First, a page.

drumming is becoming boring to me

jccabinets

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Last night I sat down behind one of my beautiful vintage kits and tried to have fun playing but could not. I have been without a band for over a year and most likely will never be in a band again. I say this because my old band played very few gigs and I liked that, I dont want to be in some dingy bar every weekend until 2 Am especially if I want to stay married. I run a business that takes most of my time and when I do have time I like to spend it with my wife traveling around the U.S.
I own several vintage kits, snares and cymbals and think why, why does someone like me have all of this gear when all I do is sit in the basement and try to play rudiments that I have struggled with for years. I am starting to think and realize that maybe I was not cut out to be a musician. Geez, I hate to say that but it just might be true. One thing for sure is I need to sell off most of my gear, I know there are working drummers out there that dont have close to what I own and that just feels wrong, like I am some kind of a drum junkie that has the goods but cant play worth a damn, I dont deserve it.
So, Im trying to figure out what to do, keep a kit around to bang on when I get the urge I guess? Or just simply give up! Well I cant give up. When I started back into drums about 8 years ago I was 49 years old. I told myself I would be so great by the time I am 60. I am now 57 and sure I am better but I feel like I have hit the top of my ability. But then I hear professional drummers say they never stop learning, and I believe that. So I will most likely stay with it for another three years at least. So now I am looking at youtube to give me ideas on something new to work on, hopefully keeping me interested. Seems like I play the same thing every night, I need something new.
Anyway, instead of playing tonight (I usually play while my wife showers) I felt concerned enough to write this thread. I do want to continue to play, I just thought that reaching out to other drummers might spark some new ideas or at least someone else has been in the place that I am now and can relate to this. This forum has always given me the help and inspiration that I have need in the past so I though what the heck, spill it all out and see what come of this.

Thank you
Jeff C
 

drawtheline55

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Hi, maybe try some on line lesson videos like Carter Mcleans 4 hands drumming or Mike Johnston on line videos....both drummers will take you up a notch.
Try different things...if you play righty, try lefty and vice versa.....play to music you have never tried before...in short challenge yourself.
one thing is for sure, when it comes to a musical instrument....sky is the limit !!
 

Ghostin one

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Find another band, maybe?

When I was hunting for a band, I talked to a few that were very clear about not playing bars until the wee hours, and they still seemed to keep busy with daytime shows at wineries, breweries, car lots, etc.
 

Joe61

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Jeff, I can relate to everything you are saying in your post. You got this far as a drummer for a reason. Something drew you to it. I would not throw in the towel yet. De cluter your drums. Keep your best set. The one you like the most. Find three or four other guys that have day jobs. Learn a dozen cover tunes and then have a small party and play for the audience. Gig a few times a year. Do it for fun and nothing else. I bet you will find your purpose. Even if that purpose is for your own joy. Playing drums the best I can for a small audience is the best therapy for our busy lives.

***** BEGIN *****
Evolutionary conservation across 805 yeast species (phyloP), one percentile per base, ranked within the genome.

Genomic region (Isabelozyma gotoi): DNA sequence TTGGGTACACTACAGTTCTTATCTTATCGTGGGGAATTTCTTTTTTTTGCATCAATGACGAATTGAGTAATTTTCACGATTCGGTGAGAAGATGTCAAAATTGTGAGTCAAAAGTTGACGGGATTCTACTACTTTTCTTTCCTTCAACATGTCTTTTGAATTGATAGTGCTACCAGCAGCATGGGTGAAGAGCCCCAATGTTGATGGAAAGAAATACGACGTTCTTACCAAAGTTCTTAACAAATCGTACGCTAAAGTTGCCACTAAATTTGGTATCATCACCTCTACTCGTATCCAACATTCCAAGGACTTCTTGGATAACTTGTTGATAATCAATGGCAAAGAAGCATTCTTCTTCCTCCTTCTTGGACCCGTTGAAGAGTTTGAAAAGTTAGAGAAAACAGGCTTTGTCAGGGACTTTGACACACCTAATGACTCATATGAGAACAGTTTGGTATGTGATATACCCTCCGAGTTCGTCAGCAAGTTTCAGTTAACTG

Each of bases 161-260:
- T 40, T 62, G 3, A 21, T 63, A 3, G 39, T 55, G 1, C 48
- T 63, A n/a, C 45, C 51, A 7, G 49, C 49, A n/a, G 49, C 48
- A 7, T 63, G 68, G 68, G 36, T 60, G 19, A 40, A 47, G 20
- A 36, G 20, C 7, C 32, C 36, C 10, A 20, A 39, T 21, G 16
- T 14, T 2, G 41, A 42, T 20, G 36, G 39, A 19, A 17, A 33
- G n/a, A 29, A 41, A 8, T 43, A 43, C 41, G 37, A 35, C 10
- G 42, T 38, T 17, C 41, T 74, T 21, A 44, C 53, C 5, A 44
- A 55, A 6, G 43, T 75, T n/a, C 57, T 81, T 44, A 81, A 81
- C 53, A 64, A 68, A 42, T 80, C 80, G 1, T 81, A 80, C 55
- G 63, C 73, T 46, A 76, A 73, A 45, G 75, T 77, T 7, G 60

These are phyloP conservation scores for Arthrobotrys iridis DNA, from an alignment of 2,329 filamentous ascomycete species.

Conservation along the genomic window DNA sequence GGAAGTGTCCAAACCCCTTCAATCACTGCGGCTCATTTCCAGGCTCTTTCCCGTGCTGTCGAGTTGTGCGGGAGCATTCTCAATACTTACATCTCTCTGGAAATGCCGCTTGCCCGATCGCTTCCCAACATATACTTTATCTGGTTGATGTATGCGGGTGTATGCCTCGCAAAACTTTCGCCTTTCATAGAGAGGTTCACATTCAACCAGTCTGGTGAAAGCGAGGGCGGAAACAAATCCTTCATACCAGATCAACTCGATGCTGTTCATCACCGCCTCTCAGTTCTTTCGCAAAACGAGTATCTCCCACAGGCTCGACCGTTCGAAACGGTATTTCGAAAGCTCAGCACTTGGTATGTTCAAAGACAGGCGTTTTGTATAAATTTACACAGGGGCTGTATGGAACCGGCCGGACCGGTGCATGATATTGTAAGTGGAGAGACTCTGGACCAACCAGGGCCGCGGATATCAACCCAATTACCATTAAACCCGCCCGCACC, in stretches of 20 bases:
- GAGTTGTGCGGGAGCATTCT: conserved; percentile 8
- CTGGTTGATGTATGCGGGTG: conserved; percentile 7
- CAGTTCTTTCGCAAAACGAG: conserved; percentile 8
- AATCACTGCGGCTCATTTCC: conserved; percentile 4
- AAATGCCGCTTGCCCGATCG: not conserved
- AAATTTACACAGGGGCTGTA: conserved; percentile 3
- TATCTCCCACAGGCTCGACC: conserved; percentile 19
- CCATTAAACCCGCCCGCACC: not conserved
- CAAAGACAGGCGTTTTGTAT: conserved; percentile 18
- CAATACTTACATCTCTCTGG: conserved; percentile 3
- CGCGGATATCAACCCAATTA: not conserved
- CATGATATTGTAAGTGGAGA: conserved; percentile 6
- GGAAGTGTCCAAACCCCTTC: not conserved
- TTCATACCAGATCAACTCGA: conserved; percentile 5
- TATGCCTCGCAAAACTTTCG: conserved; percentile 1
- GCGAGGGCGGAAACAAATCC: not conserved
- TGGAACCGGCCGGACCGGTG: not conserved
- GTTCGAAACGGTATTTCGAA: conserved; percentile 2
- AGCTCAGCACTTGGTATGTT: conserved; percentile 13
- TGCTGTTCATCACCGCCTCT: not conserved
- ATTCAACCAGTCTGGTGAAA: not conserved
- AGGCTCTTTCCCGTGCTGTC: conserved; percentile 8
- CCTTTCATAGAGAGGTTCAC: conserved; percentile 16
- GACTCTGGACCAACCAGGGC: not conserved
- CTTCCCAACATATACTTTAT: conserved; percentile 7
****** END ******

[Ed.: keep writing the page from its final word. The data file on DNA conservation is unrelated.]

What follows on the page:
Tmcfour

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Sometimes you just need a break. I stepped away for a little bit. What I realized is that it was my definition of self. I am a musician. It doesn't matter if I'm a pro or if I can do blazing fast paraflamdohickies. It's just what I am. When I stepped away I thought of it everyday, and after reconciling my differences with music I figured out how to get it back in my life in a way that was right for me. So take a break, or play in a different band or in different places, or as someone above said challenge yourself. But don't quit without some thought and a fight. And if you do it sounds like you have a market place here for your gear! Haha
 

lrod1707

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I'm sure it will come back (the fun!) I've played for like 35 years and had a long break in between because of my career and "Life". I didn't even have any gear anymore because I had set it aside this passion and had sold everything. But all along I knew something was missing in my life. Finally I had the time and ability to get back in the game and built my dream kit and now I can't spend a day without it. (And I don't gig, for me it's a hobby). What I'm trying to say is that the very long break I took, built a fire inside me that ignited the passion like never before. So if you take a break, it's OK, just don't sell the drums. That's the mistake that I made. Also try mixing things up when you can on your gear since you say you have a lot. Switch cymbals, heads, add some electronics like triggers, sample pad etc.. Keep it exciting! Maybe you should find another band that has the same interests & schedule that you need. You were already in a band which means you can drum. Try playing other music as well. I subscribe to Amazon Unlimited music and the library of songs is endless. No way you would play the same thing everyday by having something like that. Please don't give up!